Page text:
The reason that I am recalling that early work is that a recent study published in Current Anthropology is making me feel justified in my conclusions. It purports to show that many of the physical changes that occurred over time in humans correlate to reductions in testosterone levels and, further, that reductions in testosterone levels correlate to advances in human social organization. Many of those changes, which have been collectively termed "juvenalization" or "neoteny," could therefore be called "feminization" instead. There is much to think about here, and I'll have to do a little reading. The main point, though, is I feel my early paper, the work of a very young dilettante in biology, has received some professional support. It may well be that mankind has displayed a long-term trend to becoming more civilized.

Monday, 19 May 2014

A Few Good Pairs for "Compare and Contrast" Essays

Let's begin with noting that the ever-popular "compare and contrast" essays that teachers love to give have a redundant name. "To compare" means to find both similarities and differences, so the "and contrast" is unnecessary.

That being said, some writings are better subjects for comparison than others. A really good pair of writings, to my mind, would have multiple similarities and at least one solid, significant difference. Here are a few that I enjoy assigning.

  1. Roch Carrier's short story "A Secret Lost in Water" and Seamus Heaney's poem "Digging." Both are about the relationships of fathers and sons; both are about the handing-down of some skill from father to son; both feature a skill useful in the countryside that cannot be passed intact to a son who makes his living from a predominantly urban profession, and so they both relate to the loss of tradition and identity during the influx of people to the cities, a fact of life since the beginning of the industrial revolution. The big difference between them is that Carrier's story has the tradition "lost," leading to regret, while Heaney's poem has the tradition adapted, so his emotion towards it (and his forebears) is pride. Both writings are short, so this is a wonderful pair of writings to give students a bit of quick practice.
  2. John Steinbeck's novel Cannery Row and Leonard Cohen's song "Suzanne." Both works try to show that (in the words of Cannery Row) "whores, pimps, gamblers, and sons of bitches" can be seen as "saints and angels and martyrs and holy men" if you look at them a little differently; "Suzanne" shows that ordinary tea and oranges are anything but ordinary: they come "all the way from China." Cannery Row shows that a tide pool is a marvellous tool for looking at life in general; "Suzanne," when she goes to "her place by the river" also sees "angels in the seaweed" and "children in the morning." To be more specific, Doc sees a dead girl in the seaweed, with a look of peace and relaxation on her face. Both works are full of religious references. The big difference is that Cannery Row is about a community that collectively makes Steinbeck's points for him; Suzanne is just one "half-crazy" woman who happens to be wise.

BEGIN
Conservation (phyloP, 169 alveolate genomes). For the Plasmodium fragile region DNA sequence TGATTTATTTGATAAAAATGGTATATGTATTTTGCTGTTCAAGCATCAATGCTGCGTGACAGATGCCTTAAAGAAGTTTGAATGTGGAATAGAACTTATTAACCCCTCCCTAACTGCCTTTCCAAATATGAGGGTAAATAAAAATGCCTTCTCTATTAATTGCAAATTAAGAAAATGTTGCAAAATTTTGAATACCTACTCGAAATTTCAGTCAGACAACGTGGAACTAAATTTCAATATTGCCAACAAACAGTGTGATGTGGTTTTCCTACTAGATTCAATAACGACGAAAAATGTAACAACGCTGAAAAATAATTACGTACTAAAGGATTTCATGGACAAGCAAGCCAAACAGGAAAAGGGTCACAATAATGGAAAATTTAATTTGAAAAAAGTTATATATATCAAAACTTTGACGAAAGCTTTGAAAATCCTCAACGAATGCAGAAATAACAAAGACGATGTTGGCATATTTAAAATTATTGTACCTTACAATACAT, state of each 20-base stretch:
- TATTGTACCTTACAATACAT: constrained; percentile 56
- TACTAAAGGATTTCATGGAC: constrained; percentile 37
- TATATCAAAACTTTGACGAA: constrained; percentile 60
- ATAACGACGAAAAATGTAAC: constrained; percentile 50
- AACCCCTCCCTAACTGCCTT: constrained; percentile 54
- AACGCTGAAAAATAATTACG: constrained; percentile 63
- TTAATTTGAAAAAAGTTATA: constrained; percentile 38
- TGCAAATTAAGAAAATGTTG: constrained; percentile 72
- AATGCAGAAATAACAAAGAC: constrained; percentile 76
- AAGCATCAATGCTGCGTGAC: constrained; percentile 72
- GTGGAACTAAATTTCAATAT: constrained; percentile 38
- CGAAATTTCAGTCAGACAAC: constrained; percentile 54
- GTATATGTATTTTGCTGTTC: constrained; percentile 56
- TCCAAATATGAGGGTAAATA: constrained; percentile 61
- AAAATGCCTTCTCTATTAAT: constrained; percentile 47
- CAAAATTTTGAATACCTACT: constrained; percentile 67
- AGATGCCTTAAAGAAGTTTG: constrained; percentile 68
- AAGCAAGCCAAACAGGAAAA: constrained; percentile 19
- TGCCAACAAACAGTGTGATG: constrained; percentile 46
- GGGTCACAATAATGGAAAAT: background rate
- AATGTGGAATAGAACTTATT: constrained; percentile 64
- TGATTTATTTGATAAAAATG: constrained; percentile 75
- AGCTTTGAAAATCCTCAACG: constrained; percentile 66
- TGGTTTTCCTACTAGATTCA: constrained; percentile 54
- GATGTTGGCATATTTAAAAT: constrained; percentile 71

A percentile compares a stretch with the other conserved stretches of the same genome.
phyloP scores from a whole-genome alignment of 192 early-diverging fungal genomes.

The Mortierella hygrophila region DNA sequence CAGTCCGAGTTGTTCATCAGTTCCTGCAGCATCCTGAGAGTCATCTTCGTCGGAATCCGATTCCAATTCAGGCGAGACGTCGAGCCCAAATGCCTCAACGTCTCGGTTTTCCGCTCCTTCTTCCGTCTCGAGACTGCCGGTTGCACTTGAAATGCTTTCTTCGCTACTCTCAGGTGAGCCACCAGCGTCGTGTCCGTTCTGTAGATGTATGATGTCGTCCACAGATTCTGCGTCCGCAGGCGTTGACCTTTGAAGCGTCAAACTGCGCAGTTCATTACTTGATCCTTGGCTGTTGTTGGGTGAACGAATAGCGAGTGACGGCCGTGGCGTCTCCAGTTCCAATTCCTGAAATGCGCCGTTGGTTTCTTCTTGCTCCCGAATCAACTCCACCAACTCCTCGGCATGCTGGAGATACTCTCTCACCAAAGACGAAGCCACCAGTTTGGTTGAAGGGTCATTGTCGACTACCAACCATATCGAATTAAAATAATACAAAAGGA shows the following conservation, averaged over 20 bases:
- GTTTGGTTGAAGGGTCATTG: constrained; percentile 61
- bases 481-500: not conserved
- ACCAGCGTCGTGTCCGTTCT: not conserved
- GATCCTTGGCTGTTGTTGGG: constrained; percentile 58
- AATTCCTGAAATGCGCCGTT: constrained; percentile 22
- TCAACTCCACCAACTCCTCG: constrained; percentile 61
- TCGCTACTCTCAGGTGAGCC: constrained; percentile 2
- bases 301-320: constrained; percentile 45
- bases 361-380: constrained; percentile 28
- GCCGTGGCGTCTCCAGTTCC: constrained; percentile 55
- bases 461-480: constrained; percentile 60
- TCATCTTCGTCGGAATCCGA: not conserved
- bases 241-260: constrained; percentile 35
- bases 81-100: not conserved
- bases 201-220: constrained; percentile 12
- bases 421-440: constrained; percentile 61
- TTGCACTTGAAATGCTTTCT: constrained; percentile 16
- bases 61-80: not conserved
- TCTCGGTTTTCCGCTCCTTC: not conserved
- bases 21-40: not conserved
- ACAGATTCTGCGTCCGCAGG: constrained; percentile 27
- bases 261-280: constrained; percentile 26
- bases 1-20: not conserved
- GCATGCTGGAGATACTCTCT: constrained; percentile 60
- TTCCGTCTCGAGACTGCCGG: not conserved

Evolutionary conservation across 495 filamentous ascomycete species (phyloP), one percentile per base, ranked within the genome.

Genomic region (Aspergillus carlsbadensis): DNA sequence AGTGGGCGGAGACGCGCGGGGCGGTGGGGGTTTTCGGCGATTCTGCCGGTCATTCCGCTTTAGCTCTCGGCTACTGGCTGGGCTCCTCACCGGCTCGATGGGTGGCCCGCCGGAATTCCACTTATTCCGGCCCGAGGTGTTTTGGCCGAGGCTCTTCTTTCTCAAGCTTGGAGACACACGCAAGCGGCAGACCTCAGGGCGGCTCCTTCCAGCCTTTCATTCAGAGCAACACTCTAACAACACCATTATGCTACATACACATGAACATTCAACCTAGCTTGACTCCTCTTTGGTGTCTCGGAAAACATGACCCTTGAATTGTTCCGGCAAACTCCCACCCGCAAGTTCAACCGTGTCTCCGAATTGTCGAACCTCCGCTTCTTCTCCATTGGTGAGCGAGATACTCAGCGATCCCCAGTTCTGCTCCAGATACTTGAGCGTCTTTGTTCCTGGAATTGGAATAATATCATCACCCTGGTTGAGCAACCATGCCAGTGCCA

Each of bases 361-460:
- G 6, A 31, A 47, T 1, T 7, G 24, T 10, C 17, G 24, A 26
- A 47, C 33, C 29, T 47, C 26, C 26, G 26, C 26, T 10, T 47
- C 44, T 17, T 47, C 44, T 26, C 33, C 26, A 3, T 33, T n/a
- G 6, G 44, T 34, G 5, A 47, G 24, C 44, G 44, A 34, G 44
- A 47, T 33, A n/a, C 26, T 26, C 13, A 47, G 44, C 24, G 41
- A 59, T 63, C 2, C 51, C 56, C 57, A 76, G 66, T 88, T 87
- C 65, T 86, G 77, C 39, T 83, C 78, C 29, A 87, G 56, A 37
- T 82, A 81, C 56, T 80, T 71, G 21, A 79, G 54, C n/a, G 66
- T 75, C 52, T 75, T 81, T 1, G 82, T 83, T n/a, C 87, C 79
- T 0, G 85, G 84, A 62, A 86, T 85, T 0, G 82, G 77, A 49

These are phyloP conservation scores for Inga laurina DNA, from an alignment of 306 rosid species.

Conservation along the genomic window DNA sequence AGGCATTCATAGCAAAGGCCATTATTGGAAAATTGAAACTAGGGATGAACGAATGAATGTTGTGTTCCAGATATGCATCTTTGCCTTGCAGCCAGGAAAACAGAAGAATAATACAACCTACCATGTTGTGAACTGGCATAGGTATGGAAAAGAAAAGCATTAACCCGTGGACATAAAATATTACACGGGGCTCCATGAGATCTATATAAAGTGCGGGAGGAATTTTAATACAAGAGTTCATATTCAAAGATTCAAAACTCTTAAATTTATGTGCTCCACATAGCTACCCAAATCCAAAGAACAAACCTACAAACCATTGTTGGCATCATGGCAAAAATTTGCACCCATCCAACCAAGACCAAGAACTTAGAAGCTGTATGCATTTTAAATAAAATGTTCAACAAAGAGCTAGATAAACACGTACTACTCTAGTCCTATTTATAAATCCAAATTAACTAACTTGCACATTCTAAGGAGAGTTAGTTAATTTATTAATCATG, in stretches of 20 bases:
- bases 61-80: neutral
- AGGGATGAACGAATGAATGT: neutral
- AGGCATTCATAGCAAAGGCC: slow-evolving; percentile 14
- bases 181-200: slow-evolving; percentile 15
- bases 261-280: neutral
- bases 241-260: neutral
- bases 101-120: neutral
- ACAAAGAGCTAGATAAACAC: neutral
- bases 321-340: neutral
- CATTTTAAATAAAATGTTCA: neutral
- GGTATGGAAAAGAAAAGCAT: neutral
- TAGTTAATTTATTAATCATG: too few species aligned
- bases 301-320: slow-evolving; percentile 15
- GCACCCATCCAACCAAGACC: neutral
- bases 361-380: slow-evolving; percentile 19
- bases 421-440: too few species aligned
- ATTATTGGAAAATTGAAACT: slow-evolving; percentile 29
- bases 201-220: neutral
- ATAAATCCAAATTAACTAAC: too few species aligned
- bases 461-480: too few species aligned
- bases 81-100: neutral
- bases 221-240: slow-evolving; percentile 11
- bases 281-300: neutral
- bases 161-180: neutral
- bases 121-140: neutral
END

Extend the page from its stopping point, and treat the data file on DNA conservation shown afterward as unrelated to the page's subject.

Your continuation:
3. The play Antigone by Sophocles and the life of Ben Salmon. It was interesting to read Matthew Arnold imply that Antigone is not relevant to modern times: "An action like the action of the Antigone of Sophocles, which turns upon the conflict between the heroine’s duty to her brother’s corpse and that to the laws of her country, is no longer one in which it is possible that we should feel a deep interest." Instead, less than one hundred years after Arnold wrote, Antigone's theme that public and private morality, duty and conscience, can conflict, is alive and well and in the daily news. Look at Edward Snowden, an NSA contractor who broke an oath to his country and a duty to his employers to bring to the public matters he felt were wrong. However, the Snowden affair is too recent, and Snowden's fate (through his foresight) has not been Antigone's, so a slightly older example of civil disobedience is a better one to compare with Sophocles' play. Ben Salmon was a Christian conscientious objector in the United States in World War I. He refused to be inducted into the army. Despite the fact that he was not inducted, he was court martialled and sentenced to death, a sentence that was reduced to twenty-five years' hard labour, beginning shortly before the war that he objected to reached its end. He began a hunger strike, which was interpreted as a sign of mental illness, so he was sent to a mental hospital (like Antigone locked up in a cave) where he wrote a 208 page rebuttal of the Catholic Church's doctrine that war can be justified. The Catholic Church, shamefully, refused to administer sacraments to him because it supported the war. His health broke. He died not long after he was released. I think the parallels between Antigone's story and Salmon's are clear. The big difference, to my mind, is that Antigone's religious duty was in the private sphere--she had to bury her brother properly--whereas Salmon objected to the broader actions of his government. (Alternatively, one could compare Antigone to a short poem by E.E. Cummings, "I sing of Olaf glad and big," also about a conscientious objector).